Concerns about global growth will refrain Bank Negara from continuing with the upward normalisation of interest rates.
The overnight policy rate (OPR) was kept unchanged at 3% in the last policy meeting on July 7, although the statutory reserve requirement (SRR) was hiked by 100 basis points to 4%, but indications had been made after the previous monetary policy meeting that the move toward normalisation of interest rates was not yet over.
“For the next meeting in September, I think there is a high likelihood Bank Negara will maintain interest rates.
“With external headwinds likely to persist and with the rising risk of a double dip in the US, I think Bank Negara will only reassess the interest rate situation during their next meeting in November,” said CIMB Research economist Lee Heng Guie.
With inflation forecast to have peaked in June and with commodity prices falling, economist believe inflationary pressures will be reduced.
Malaysia's inflation rate, as measured by the consumer price index (CPI), hit a 27-month high of 3.5% in June this year, largely caused by a 4.7% rise in food and non-alcoholic beverages costs.
While MIDF economist Anthony Dass had initially forecast that Bank Negara may raise interest rates by another 25 basis points in the third quarter, he too thinks that interest rates will be maintained given the current scenario.
“What is happening now is an issue of confidence. If the interest rate is increased, this may speed up the process of slowing down the economy.
“It is too tricky to do anything right now,” he said.
Dass added that unless there was too much liquidity in the system, then Bank Negara might consider increasing the SRR.
Otherwise, current rates would be maintained until the economic situation improves.
“There are other concerns now for the global economy. There are 18 countries with a Triple A rating.
“People are wondering whether any of their credit ratings will follow the path of the US,” said Dass.
Last Friday, Standard and Poor's downgraded the credit rating of the United States government from the highest rating of AAA down to AA+.
Dass added that China faced the rising pressure of inflation. It reached a 37-month high of 6.5% in July.
“If China's inflation is at a tolerable level, then it is fine. But if it is not, and interest rates have to be increased, this will again create more problems,” he said.
Earlier in the week, the Federal Research in the US pledged to keep the Fed funds rate at exceptionally low levels at least through mid-2013, given increasing concerns of a double-dip recession.
The Fed acknowledged that growth haf been much weaker than initially anticipated and expected a slower pace of recovery going forward.
Labour market conditions have deteriorated in recent months, and the unemployment rate remains uncomfortably high.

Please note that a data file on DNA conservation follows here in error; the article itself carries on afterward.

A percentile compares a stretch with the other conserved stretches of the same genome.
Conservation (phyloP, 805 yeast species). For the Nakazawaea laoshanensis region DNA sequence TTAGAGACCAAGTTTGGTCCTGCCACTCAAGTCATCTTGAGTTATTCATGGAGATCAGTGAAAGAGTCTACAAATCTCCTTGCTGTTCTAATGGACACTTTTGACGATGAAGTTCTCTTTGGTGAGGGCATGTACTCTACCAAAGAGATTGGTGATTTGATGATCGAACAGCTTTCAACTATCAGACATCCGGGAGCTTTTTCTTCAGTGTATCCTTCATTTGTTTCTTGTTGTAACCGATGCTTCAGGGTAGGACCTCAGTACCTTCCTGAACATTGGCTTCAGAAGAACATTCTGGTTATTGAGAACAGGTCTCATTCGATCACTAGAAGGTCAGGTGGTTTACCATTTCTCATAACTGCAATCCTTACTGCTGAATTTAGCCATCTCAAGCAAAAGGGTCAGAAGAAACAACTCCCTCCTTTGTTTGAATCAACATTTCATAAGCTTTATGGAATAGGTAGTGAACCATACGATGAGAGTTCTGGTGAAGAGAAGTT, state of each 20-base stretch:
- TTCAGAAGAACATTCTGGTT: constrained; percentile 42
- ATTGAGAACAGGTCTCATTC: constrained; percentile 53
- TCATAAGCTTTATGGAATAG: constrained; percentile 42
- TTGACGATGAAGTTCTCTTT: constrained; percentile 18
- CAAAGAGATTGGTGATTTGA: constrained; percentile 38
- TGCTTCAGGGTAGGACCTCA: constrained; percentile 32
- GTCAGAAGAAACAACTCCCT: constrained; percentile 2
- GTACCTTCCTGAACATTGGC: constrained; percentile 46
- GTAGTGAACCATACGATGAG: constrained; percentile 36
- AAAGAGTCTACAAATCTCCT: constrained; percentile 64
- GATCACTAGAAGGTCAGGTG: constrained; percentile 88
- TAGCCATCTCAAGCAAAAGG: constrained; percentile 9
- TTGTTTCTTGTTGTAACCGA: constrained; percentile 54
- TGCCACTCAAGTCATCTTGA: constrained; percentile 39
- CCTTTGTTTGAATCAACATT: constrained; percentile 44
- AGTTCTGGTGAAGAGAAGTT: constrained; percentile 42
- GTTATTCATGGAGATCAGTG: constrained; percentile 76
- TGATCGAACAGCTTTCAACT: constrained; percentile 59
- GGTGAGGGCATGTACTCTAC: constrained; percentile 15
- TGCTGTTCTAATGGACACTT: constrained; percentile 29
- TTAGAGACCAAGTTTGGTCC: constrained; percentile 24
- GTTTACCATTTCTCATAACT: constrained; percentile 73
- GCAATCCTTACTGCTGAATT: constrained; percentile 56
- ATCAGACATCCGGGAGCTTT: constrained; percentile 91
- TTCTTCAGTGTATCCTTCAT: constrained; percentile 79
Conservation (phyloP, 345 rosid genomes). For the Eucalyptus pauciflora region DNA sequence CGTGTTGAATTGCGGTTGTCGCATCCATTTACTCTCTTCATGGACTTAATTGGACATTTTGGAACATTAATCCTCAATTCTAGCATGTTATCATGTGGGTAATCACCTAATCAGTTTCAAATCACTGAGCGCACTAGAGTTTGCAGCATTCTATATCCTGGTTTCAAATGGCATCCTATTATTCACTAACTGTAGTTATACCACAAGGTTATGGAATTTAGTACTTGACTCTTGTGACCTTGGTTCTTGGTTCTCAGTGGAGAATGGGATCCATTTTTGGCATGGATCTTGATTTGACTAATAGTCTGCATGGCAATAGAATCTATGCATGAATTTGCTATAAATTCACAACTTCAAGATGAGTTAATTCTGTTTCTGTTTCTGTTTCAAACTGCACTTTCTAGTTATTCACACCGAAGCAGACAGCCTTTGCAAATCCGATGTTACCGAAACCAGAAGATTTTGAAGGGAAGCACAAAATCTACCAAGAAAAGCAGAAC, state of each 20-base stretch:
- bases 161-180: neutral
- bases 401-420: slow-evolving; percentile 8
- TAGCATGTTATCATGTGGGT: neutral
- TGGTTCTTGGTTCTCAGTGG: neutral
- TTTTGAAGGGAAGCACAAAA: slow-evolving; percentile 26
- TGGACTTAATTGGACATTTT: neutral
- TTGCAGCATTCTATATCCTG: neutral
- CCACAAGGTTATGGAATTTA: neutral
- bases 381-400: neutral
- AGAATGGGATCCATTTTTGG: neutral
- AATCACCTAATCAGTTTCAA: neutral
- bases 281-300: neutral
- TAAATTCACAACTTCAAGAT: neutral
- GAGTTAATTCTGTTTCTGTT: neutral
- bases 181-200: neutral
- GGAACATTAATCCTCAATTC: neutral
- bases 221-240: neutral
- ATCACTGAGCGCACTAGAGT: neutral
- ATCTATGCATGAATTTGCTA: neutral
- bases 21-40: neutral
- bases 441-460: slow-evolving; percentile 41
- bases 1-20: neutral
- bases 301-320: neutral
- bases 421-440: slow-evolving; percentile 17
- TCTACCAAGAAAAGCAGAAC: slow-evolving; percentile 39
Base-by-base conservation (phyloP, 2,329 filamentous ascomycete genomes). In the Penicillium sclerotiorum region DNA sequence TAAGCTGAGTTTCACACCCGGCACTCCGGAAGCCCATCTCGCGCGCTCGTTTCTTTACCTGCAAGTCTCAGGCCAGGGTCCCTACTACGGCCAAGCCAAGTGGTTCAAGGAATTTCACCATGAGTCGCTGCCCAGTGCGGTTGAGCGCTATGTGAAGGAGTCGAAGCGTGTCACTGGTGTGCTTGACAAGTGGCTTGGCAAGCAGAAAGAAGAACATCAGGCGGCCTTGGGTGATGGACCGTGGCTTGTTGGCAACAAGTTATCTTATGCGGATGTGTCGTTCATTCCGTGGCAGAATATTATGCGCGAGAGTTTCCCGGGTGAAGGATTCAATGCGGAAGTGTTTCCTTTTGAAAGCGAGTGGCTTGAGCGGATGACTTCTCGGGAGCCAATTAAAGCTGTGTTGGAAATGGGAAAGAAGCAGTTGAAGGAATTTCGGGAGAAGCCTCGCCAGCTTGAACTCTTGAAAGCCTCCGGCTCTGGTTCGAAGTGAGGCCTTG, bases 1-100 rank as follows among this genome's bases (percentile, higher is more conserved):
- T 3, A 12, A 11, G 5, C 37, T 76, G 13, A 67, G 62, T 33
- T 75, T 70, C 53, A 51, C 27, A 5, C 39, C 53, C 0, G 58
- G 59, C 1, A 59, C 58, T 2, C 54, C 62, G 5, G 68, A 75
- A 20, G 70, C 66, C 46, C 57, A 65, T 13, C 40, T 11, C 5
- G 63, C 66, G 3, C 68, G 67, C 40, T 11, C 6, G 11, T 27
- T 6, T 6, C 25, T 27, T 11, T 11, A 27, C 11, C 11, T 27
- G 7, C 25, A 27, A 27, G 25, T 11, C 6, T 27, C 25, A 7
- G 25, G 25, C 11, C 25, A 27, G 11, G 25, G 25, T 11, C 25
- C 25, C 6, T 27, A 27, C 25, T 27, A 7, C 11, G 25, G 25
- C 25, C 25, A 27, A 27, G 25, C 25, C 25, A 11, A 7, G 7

The recovery continues to be dragged down by anaemic household spending, weak non-residential investment growth and a sluggish housing sector.
Other temporary factors such as the high food and commodity prices and Japan's supply chain disruptions also accounted for some of the weakness.
The Fed will also continue its policy of reinvesting principal payments from its securities holdings.
“While the tone of the meeting statement did not hint of another round of bond purchase programme or QE3, we think that the Fed will maintain a wait-and-see stance,” said Lee.
Meanwhile from Manado Reuters reported Malaysia will need to hold off from further rate rises to support an economy that is likely to see slower growth if the United States and European debt crises drag on, International Trade and Industry Minister Datuk Seri Mustapa Mohamed said yesterday.
Given the uncertain conditions, the Malaysian central bank, expected by economists to lift rates at its next meeting in September, should keep monetary policy loose, as the country had little leeway for fiscal stimulus at the moment, Mustapa told Reuters.
“It's important to ensure that we maintain easy monetary policy,” he added. “No hike in interest rates, like America,” Mustapa said in an interview on the sidelines of an Asia-Pacific trade meeting in Indonesia.
Malaysian annual inflation touched a 27-month high at 3.5% in June, reinforcing expectations of a 25-basis point rate rise in September.
Bank Negara surprisingly held interest rates steady at 3% in its last policy meeting on July 7 as it braced for growth to slow, but a downgrade to the US sovereign rating and escalating concerns over European debt have further worried export-dependent South-East Asian countries.
South Korea's central bank left interest rates on hold yesterday, in all likelihood setting a precedent for Asian policymakers forced to respond to the global economic slump.